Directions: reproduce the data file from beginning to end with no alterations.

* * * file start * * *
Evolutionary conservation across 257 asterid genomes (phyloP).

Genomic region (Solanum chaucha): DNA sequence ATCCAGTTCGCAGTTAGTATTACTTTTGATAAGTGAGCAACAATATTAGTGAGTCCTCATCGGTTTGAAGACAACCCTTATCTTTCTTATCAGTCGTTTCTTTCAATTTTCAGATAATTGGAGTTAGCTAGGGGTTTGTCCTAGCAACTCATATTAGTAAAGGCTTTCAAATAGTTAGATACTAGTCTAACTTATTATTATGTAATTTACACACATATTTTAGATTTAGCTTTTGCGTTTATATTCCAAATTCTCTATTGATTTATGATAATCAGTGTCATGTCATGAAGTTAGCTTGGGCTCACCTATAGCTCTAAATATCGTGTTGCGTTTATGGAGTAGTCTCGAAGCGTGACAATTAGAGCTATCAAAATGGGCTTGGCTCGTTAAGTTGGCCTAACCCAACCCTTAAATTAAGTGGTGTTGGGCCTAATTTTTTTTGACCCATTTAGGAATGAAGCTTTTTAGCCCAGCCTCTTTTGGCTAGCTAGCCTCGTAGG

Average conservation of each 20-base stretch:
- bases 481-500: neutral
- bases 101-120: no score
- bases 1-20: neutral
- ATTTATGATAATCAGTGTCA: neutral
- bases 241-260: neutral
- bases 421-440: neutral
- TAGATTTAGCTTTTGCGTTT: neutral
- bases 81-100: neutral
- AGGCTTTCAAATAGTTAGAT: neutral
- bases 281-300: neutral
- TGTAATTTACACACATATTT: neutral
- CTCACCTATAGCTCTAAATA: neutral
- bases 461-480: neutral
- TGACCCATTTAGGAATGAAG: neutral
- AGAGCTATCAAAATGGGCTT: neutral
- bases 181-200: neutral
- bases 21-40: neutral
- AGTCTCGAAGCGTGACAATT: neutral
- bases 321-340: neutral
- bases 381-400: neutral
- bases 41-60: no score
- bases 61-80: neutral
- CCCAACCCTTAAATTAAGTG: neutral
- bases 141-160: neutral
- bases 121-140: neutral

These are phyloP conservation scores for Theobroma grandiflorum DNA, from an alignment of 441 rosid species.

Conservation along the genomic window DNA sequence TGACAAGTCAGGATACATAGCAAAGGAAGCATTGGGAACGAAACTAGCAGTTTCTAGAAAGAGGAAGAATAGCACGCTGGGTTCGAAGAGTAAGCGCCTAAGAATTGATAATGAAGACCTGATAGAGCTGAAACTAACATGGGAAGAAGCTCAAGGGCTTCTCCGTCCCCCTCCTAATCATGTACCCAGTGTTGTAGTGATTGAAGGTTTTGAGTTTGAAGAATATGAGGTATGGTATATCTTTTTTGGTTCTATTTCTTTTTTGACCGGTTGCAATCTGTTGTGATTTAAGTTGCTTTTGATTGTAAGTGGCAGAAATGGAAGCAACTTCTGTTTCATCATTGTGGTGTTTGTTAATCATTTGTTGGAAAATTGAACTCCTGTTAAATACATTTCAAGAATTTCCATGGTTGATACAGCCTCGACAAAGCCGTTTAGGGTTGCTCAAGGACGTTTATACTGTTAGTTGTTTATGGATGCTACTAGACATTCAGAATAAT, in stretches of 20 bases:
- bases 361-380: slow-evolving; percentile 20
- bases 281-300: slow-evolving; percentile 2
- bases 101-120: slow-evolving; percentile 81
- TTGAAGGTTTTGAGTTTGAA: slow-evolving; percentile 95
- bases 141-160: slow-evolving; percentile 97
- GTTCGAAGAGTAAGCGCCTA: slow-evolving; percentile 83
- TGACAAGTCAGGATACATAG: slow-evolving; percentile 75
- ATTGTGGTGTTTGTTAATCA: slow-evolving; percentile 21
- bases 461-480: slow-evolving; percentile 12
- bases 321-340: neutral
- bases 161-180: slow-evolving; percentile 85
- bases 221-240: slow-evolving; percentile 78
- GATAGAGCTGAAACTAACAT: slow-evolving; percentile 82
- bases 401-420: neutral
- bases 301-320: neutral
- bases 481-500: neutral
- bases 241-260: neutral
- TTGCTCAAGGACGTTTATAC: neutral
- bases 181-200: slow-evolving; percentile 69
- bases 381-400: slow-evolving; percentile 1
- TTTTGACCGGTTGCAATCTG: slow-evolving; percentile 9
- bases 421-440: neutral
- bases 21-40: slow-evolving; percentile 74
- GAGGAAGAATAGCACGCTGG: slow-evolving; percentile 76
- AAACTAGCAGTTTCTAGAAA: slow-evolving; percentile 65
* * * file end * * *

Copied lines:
Evolutionary conservation across 257 asterid genomes (phyloP).

Genomic region (Solanum chaucha): DNA sequence ATCCAGTTCGCAGTTAGTATTACTTTTGATAAGTGAGCAACAATATTAGTGAGTCCTCATCGGTTTGAAGACAACCCTTATCTTTCTTATCAGTCGTTTCTTTCAATTTTCAGATAATTGGAGTTAGCTAGGGGTTTGTCCTAGCAACTCATATTAGTAAAGGCTTTCAAATAGTTAGATACTAGTCTAACTTATTATTATGTAATTTACACACATATTTTAGATTTAGCTTTTGCGTTTATATTCCAAATTCTCTATTGATTTATGATAATCAGTGTCATGTCATGAAGTTAGCTTGGGCTCACCTATAGCTCTAAATATCGTGTTGCGTTTATGGAGTAGTCTCGAAGCGTGACAATTAGAGCTATCAAAATGGGCTTGGCTCGTTAAGTTGGCCTAACCCAACCCTTAAATTAAGTGGTGTTGGGCCTAATTTTTTTTGACCCATTTAGGAATGAAGCTTTTTAGCCCAGCCTCTTTTGGCTAGCTAGCCTCGTAGG

Average conservation of each 20-base stretch:
- bases 481-500: neutral
- bases 101-120: no score
- bases 1-20: neutral
- ATTTATGATAATCAGTGTCA: neutral
- bases 241-260: neutral
- bases 421-440: neutral
- TAGATTTAGCTTTTGCGTTT: neutral
- bases 81-100: neutral
- AGGCTTTCAAATAGTTAGAT: neutral
- bases 281-300: neutral
- TGTAATTTACACACATATTT: neutral
- CTCACCTATAGCTCTAAATA: neutral
- bases 461-480: neutral
- TGACCCATTTAGGAATGAAG: neutral
- AGAGCTATCAAAATGGGCTT: neutral
- bases 181-200: neutral
- bases 21-40: neutral
- AGTCTCGAAGCGTGACAATT: neutral
- bases 321-340: neutral
- bases 381-400: neutral
- bases 41-60: no score
- bases 61-80: neutral
- CCCAACCCTTAAATTAAGTG: neutral
- bases 141-160: neutral
- bases 121-140: neutral

These are phyloP conservation scores for Theobroma grandiflorum DNA, from an alignment of 441 rosid species.

Conservation along the genomic window DNA sequence TGACAAGTCAGGATACATAGCAAAGGAAGCATTGGGAACGAAACTAGCAGTTTCTAGAAAGAGGAAGAATAGCACGCTGGGTTCGAAGAGTAAGCGCCTAAGAATTGATAATGAAGACCTGATAGAGCTGAAACTAACATGGGAAGAAGCTCAAGGGCTTCTCCGTCCCCCTCCTAATCATGTACCCAGTGTTGTAGTGATTGAAGGTTTTGAGTTTGAAGAATATGAGGTATGGTATATCTTTTTTGGTTCTATTTCTTTTTTGACCGGTTGCAATCTGTTGTGATTTAAGTTGCTTTTGATTGTAAGTGGCAGAAATGGAAGCAACTTCTGTTTCATCATTGTGGTGTTTGTTAATCATTTGTTGGAAAATTGAACTCCTGTTAAATACATTTCAAGAATTTCCATGGTTGATACAGCCTCGACAAAGCCGTTTAGGGTTGCTCAAGGACGTTTATACTGTTAGTTGTTTATGGATGCTACTAGACATTCAGAATAAT, in stretches of 20 bases:
- bases 361-380: slow-evolving; percentile 20
- bases 281-300: slow-evolving; percentile 2
- bases 101-120: slow-evolving; percentile 81
- TTGAAGGTTTTGAGTTTGAA: slow-evolving; percentile 95
- bases 141-160: slow-evolving; percentile 97
- GTTCGAAGAGTAAGCGCCTA: slow-evolving; percentile 83
- TGACAAGTCAGGATACATAG: slow-evolving; percentile 75
- ATTGTGGTGTTTGTTAATCA: slow-evolving; percentile 21
- bases 461-480: slow-evolving; percentile 12
- bases 321-340: neutral
- bases 161-180: slow-evolving; percentile 85
- bases 221-240: slow-evolving; percentile 78
- GATAGAGCTGAAACTAACAT: slow-evolving; percentile 82
- bases 401-420: neutral
- bases 301-320: neutral
- bases 481-500: neutral
- bases 241-260: neutral
- TTGCTCAAGGACGTTTATAC: neutral
- bases 181-200: slow-evolving; percentile 69
- bases 381-400: slow-evolving; percentile 1
- TTTTGACCGGTTGCAATCTG: slow-evolving; percentile 9
- bases 421-440: neutral
- bases 21-40: slow-evolving; percentile 74
- GAGGAAGAATAGCACGCTGG: slow-evolving; percentile 76
- AAACTAGCAGTTTCTAGAAA: slow-evolving; percentile 65